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A Manual To Manage Drought In India

By Siba Sankar Mohanty

19 January, 2010

In a knee-jerk reaction to demands for creating interventions to face an evolving drought situation in the country, the Union Minister of Agriculture, Mr Sharad Power on 4th January, released a Drought Management Manual that is expected to prove an effective practical guideline for administrators, experts and civil society in implementing drought mitigation and relief measures and for alleviating distress of the drought affected people.

Common people precisely know what to do in distress. When villages flood, they move up to higher locations and when skies fail to rain, they migrate searching two square meals. When they dont find a way out, they commit suicide. Over last 13 years more than 2 lakh farmers have committed suicide in our country. Common people do not require a manual to refer in distress situations. On the otherhand, what they really need is a support system through some concrete government action.

The manual released by the Union Minister suggests an extensive list of procedures and measures for alleviating the impact of drought. The manual also claims that India has accumulated substantial experience of handling droughts in the country and in providing not just immediate relief but also undertaking long-term mitigation measures such as emphasis on food production, distribution of foodgrains through the PDS and public works programmes.

These claims need to go throgh a litmus test.

As per the 'Economic Outlook 2009-10' by Economic Advisory Council, “the economy continues to be supply constrained, primarily in physical and social infrastructure such as electricity, irrigation and drinking water, road and other transportation and rural-urban economic infrastructure, where the government plays a major role.” The Union Government spending on rural economy (comprising all expenses on agriculture and allied activities, rural development, special area programmes, irrigation and flood control, and village and small scale industries) as proportion of total union government expenditure on all heads declined substantially from around 22.24 percent in 2008-09 to less than 17 percent in budget 2009-10. The allocation for agriculture and allied activities alone declined from around 16 percent of total budget to 10.5 percent between 2008-09 and 2009-10 BE.

The UPA goverment have no doubt considered some critical aspects of improving rural economy, through policies like National Rural Employment Guarantee Act and Unorganised Workers Social Security Act. But given the lack of a clear perspective to take the benefits of development to the masses these legislations have not achieved their desired success. There also lacks a political will on the part of the government to aggressively fight mass poverty and corruption. As per the reports of NSS surveys, the level of landlessness has increased from around 22 percent in 1992 to 35 percent in 2006-07. The gross capital formation in agriculture sector as a proportion of total investment in all sectors in the country declined from around 10.3 percent in 2002-03 to just 7 percent in 2006-07. As on 09 January 2010, less than 3 percent of all households issued job cards and less than 7 percent of all households demanding job could avail 100 days of employment under NREGS even after spending 68 percent of the money available for the purpose.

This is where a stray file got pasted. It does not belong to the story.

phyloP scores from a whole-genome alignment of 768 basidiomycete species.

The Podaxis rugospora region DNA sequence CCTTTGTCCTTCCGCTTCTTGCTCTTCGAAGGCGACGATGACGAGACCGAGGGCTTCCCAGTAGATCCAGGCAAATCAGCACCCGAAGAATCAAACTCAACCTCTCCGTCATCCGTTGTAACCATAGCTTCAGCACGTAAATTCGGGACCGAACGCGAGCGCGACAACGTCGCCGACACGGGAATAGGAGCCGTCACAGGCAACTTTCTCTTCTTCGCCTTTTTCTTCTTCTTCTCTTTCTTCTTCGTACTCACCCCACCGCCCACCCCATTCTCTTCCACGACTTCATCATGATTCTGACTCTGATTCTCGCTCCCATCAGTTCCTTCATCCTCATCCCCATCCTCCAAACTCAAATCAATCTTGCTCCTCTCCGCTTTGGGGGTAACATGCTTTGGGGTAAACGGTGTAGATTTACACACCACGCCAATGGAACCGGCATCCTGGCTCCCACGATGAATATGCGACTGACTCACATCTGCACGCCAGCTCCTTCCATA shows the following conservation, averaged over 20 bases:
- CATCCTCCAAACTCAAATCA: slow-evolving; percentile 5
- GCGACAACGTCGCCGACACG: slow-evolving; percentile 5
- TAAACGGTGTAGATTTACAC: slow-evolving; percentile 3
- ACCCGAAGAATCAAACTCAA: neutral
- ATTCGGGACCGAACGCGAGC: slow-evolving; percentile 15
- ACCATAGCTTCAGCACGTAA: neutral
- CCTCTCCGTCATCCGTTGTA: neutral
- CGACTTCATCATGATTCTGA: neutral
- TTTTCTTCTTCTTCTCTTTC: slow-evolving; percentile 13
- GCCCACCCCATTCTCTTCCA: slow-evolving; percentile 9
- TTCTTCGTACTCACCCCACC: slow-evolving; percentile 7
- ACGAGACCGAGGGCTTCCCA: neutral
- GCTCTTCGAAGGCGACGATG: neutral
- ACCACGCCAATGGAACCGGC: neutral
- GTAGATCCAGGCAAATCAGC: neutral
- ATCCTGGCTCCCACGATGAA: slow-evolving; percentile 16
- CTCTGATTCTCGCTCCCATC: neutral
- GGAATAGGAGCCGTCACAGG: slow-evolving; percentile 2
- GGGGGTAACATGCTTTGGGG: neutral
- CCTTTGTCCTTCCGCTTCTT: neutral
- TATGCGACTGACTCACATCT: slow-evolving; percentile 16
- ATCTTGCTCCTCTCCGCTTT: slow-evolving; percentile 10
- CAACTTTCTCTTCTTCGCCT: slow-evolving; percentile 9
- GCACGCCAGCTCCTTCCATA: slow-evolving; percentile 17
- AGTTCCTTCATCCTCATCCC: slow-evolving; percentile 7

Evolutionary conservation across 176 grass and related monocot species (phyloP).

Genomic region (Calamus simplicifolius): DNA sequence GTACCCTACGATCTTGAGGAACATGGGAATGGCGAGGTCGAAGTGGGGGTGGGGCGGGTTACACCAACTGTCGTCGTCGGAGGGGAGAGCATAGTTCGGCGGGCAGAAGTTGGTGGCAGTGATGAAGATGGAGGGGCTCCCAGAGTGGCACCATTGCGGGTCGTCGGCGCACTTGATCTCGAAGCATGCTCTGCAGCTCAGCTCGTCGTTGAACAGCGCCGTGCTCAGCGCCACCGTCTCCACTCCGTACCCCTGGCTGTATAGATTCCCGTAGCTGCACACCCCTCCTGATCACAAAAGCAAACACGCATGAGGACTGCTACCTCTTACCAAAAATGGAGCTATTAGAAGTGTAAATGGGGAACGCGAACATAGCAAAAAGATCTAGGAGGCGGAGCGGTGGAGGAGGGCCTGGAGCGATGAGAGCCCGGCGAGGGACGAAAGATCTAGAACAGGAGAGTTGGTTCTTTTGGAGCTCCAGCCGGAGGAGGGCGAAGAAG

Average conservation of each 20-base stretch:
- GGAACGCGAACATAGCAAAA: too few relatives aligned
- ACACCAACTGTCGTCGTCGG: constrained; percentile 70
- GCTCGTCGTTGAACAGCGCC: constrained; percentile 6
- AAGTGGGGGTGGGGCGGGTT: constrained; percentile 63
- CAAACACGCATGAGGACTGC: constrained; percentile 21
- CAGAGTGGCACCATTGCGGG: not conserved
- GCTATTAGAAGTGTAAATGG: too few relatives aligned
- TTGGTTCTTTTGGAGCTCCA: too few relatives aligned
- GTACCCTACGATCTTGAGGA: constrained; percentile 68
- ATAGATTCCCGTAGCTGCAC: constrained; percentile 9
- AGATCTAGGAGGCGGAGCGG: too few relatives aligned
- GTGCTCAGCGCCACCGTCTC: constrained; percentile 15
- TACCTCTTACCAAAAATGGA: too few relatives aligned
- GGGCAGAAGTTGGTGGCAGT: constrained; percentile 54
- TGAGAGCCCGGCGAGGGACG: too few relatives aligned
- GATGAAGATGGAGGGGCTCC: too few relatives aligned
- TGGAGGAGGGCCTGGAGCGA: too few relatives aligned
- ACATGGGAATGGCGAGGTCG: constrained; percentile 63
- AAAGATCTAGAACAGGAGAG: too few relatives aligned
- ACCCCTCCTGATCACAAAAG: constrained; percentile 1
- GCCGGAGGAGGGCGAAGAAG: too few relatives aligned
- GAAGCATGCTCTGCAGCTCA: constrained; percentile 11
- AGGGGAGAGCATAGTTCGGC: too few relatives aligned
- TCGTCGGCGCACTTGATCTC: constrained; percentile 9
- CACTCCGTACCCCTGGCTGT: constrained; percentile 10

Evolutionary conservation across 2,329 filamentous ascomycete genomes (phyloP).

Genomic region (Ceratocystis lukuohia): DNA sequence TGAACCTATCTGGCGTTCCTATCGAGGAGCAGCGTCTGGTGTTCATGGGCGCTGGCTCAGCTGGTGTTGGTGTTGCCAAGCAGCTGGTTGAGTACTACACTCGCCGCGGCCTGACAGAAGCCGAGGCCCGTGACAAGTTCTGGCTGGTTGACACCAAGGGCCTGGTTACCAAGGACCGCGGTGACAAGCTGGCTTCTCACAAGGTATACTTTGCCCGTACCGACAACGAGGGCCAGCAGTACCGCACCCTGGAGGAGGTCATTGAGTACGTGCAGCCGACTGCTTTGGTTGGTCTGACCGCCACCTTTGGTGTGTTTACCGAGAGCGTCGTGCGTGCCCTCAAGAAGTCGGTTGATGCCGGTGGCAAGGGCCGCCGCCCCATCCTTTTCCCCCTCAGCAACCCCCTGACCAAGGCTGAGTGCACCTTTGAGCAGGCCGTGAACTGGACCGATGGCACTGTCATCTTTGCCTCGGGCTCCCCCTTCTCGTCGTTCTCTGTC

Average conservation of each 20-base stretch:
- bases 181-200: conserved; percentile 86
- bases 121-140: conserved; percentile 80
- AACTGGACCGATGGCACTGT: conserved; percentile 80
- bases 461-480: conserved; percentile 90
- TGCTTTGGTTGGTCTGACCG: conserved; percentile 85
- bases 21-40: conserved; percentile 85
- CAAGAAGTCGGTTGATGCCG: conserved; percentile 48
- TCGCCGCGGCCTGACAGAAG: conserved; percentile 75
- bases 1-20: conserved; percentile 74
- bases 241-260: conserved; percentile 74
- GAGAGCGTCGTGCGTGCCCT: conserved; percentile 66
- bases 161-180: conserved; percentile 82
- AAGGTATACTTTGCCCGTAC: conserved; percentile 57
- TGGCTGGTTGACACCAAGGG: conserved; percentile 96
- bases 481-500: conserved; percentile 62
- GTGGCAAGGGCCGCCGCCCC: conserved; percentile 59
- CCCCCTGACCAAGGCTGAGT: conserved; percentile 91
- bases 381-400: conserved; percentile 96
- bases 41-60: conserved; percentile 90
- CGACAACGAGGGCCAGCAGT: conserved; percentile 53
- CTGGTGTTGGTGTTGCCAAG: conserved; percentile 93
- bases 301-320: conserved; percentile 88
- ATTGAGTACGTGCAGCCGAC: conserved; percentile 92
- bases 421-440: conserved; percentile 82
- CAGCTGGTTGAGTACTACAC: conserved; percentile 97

All these loopholes in fixing the problems with the rural economy needs critical attention of our policymakers in the form of concrete redressal mechanisms. When 14 states in the country are affected by severe drought situation, they need investment on irrigation and water harvesting projects more than a manual for management of droughts. But contrary to the tall claims of the Ministry, public action to face the challenge has been limited only to announcements of drought prone areas and some stylised propaganda of some hyped 'intentions' that may not provide any releaf unless substantiated by concrete actions on the part of the government.

Siba Sankar Mohanty
National Campaign Coordinator
Wada Na Todo Abhiyan
C-1/E, Second Floor, Green Park Extension, New Delhi, 110016 Phone: 09555927083

‘Wada Na Todo Abhiyan’ is a national coalition that brings together over 3000 organizations to work for the achievement of the national development goals, with special focus on ending poverty and social exclusion. In the context of the general elections 2009, we have co-ordinated the preparation of the ‘All India People’s Manifesto’ through a first-of-its-kind effort which has enabled over 500,000 people across 29 States / UTs to voice their priorities for development and resolve to hold their elected representatives accountable to represent these concerns at the national level.
Ongoing initiative: For the first time in the history of Planning in India, a massive People’s mid-term appraisal of eleventh five year plan is being undertaken by Wada Na Todo Abhiyan (WNTA) and other progressive and democratic forces in the country, involving millions of people through focused group discussions at the village level, consultations in 10 states and 5 regions across the country. It will also bring out views of eminent academicians, social scientists and civil society representatives on thematic appraisal of Education, Health, Drinking Water, Sanitation, Nutrition, Social Safety Net and Agriculture.

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